Sometimes in a more complicated network setups you want to disable rp_filtering.
For a good explanation of what rp_filter is and why it is enabled see this excellent slashroot article here.
I came across a situation where one box had two NICs:
# grep -Ev '^#.*$' /etc/network/interfaces auto lo iface lo inet loopback auto eth1 iface eth1 inet static address 192.168.11.8 netmask 255.255.255.0 gateway 192.168.11.254 dns-nameservers 192.168.11.4 auto eth2 iface eth2 inet static address 192.168.100.41 netmask 255.255.255.0 up route add default gw 192.168.100.254
From another box that was in the same 192.168.11.0/24 range I could only access this machine over its 192.168.11.8 ip address. When I tried a ping, curl, wget, ssh, telnet or whatever to 192.168.100.41 I got nothing.
A tcpdump on this box showed that packets on the 192.168.100.41 interface were received but my machine had trouble sending the return packets causing the above described behaviour. You get; Nothing.
And whenever I tried to access this box from a machine in the 192.168.100.0/24 network I got the same behaviour but with the 192.168.11.8 ip.
The routing table on this box looks like the following:
# ip route 192.168.11.0/24 dev eth1 proto kernel scope link src 192.168.11.8 192.168.100.0/24 dev eth2 proto kernel scope link src 192.168.100.41 default via 192.168.100.254 dev eth2 default via 192.168.11.254 dev eth1 metric 100
Since you cannot have two default routes the kernel tries to sent packets back over the wrong interface.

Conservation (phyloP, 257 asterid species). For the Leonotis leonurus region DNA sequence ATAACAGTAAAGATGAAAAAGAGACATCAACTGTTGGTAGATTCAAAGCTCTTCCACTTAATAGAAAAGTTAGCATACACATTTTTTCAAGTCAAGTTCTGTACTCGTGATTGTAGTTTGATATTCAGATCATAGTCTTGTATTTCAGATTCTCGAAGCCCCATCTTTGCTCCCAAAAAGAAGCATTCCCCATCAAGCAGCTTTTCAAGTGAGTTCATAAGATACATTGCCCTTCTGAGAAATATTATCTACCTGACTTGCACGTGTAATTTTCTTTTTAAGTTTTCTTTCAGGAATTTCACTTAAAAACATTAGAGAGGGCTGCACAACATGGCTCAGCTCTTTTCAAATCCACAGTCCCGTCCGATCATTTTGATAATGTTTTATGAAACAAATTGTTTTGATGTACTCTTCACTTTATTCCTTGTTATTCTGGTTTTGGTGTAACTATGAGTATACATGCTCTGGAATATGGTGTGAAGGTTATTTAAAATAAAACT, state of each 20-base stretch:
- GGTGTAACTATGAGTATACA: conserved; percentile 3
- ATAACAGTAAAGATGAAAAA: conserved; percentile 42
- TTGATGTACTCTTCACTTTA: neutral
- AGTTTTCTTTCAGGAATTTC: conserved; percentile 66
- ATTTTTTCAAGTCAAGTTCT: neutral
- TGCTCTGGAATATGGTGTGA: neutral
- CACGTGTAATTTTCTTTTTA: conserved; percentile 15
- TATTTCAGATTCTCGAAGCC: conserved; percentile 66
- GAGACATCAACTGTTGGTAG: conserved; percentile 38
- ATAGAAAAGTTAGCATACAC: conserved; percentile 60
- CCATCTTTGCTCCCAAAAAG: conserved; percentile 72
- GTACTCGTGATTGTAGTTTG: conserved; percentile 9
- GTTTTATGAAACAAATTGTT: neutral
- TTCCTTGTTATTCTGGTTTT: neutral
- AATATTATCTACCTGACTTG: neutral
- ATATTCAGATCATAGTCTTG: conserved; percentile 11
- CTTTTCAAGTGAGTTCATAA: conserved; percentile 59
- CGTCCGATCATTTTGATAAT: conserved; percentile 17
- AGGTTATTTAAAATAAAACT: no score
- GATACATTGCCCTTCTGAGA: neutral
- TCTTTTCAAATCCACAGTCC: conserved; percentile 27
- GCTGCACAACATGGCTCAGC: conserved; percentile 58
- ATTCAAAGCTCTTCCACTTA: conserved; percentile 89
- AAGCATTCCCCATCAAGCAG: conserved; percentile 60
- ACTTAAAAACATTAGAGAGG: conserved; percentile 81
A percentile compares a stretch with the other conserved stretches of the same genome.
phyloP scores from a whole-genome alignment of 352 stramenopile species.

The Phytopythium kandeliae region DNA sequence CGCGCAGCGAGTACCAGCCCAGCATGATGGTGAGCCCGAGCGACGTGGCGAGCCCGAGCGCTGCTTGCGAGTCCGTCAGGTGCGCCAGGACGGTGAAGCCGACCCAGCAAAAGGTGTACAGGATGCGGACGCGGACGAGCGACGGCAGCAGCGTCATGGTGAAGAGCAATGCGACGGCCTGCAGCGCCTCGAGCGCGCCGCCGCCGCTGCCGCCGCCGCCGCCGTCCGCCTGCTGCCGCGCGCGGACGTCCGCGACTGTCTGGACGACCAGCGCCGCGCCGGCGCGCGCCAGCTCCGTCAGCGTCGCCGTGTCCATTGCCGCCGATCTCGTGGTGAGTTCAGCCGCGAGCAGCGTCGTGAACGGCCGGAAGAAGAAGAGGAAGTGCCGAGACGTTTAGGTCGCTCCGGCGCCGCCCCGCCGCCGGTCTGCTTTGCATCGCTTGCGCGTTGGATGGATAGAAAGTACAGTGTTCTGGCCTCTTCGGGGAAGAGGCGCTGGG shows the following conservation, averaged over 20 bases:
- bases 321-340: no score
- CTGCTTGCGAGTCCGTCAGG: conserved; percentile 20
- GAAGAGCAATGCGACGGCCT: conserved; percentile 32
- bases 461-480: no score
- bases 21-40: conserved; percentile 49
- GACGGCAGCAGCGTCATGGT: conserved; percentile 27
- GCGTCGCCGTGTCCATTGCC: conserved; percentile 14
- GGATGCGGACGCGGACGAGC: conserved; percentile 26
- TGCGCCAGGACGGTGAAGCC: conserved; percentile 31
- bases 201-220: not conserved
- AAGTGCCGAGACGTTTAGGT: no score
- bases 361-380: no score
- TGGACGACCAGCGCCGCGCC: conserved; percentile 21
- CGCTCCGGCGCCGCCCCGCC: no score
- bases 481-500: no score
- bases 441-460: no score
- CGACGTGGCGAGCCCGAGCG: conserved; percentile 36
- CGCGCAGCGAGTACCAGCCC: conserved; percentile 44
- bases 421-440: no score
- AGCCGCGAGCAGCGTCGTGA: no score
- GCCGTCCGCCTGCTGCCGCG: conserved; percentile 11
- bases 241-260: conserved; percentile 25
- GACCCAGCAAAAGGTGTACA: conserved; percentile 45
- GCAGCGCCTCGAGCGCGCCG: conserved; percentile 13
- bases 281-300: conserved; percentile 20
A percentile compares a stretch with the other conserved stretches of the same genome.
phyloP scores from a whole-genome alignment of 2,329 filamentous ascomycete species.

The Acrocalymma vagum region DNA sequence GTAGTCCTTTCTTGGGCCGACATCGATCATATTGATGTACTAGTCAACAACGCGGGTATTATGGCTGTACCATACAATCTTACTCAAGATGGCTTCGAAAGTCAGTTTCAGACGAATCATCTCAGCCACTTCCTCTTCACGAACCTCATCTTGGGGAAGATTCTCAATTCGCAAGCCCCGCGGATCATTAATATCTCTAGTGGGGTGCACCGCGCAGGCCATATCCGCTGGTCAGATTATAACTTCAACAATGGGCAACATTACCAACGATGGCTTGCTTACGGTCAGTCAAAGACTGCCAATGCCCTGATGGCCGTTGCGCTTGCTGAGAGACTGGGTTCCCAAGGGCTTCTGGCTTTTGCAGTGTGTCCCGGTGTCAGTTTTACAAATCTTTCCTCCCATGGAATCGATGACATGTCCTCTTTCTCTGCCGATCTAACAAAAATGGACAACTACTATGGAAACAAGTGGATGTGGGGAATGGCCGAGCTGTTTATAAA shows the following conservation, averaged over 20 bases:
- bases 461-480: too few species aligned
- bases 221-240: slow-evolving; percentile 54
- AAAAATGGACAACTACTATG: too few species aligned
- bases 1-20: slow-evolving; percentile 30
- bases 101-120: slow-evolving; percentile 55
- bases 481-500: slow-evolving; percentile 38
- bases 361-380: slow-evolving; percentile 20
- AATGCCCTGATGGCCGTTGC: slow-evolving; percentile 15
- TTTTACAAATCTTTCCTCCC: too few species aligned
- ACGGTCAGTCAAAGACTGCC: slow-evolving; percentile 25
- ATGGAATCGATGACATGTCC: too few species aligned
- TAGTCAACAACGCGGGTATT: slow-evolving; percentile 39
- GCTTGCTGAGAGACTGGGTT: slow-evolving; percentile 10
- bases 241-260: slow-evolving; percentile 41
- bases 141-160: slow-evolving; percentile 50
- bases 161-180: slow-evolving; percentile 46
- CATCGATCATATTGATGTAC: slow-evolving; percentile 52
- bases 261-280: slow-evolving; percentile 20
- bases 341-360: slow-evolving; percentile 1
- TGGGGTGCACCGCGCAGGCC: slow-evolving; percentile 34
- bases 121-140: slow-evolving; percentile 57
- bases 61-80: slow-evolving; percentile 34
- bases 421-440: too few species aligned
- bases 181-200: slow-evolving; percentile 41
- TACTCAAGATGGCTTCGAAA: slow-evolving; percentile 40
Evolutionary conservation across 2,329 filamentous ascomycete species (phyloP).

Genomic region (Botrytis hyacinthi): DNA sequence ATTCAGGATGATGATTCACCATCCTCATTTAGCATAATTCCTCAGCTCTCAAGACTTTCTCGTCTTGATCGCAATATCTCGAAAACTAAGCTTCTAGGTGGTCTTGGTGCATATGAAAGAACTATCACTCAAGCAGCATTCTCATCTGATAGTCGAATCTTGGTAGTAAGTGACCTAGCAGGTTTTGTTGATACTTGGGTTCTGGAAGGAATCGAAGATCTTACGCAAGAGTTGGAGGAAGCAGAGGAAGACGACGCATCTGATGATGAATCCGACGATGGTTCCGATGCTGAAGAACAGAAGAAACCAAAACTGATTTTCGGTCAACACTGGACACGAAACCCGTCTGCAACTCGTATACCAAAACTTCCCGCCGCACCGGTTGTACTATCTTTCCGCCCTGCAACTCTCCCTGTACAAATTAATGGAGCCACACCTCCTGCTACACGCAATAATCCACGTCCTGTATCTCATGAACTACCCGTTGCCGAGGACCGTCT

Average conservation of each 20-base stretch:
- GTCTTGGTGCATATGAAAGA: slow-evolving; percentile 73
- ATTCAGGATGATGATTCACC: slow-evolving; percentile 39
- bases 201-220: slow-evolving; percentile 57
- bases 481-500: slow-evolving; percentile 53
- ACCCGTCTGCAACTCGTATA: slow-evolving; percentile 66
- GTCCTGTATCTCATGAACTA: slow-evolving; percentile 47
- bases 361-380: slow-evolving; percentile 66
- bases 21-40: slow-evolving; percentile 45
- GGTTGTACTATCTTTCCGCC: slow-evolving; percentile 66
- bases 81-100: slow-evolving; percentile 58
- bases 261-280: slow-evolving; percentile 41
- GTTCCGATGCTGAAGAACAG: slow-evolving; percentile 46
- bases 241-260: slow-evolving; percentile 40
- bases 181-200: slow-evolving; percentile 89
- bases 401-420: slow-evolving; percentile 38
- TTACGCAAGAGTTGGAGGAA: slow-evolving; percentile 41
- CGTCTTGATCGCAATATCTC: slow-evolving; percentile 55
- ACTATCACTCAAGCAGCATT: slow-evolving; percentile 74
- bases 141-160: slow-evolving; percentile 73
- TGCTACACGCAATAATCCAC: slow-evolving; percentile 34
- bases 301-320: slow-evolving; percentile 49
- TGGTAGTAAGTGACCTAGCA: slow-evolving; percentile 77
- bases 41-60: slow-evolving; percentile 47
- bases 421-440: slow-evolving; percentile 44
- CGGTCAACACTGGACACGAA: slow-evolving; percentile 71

I solved this by disabling reverse path filtering.
To get your current kernel configuration run:
sysctl -a | grep \\.rp_filter
To enable rp_filtering (persisted up until the next reboot)
sysctl -w net.ipv4.conf.all.rp_filter=1 sysctl -w net.ipv4.conf.default.rp_filter=1 sysctl -w net.ipv4.conf.lo.rp_filter=1 # Replace eth1 and eth2 with your interface names sysctl -w net.ipv4.conf.eth2.rp_filter=1 sysctl -w net.ipv4.conf.eth1.rp_filter=1
To disable rp_filtering (persisted up until the next reboot)
sysctl -w net.ipv4.conf.all.rp_filter=0 sysctl -w net.ipv4.conf.default.rp_filter=0 sysctl -w net.ipv4.conf.lo.rp_filter=0 # Replace eth1 and eth2 with your interface names sysctl -w net.ipv4.conf.eth2.rp_filter=0 sysctl -w net.ipv4.conf.eth1.rp_filter=0
If you want to disable rp_filtering permanently create a file
/etc/sysctl.d with the following contents:
# cat /etc/sysctl.d/90-disable-rp_filter.conf net.ipv4.conf.all.rp_filter=0 net.ipv4.conf.default.rp_filter=0 net.ipv4.conf.lo.rp_filter=0 net.ipv4.conf.eth2.rp_filter=0 net.ipv4.conf.eth1.rp_filter=0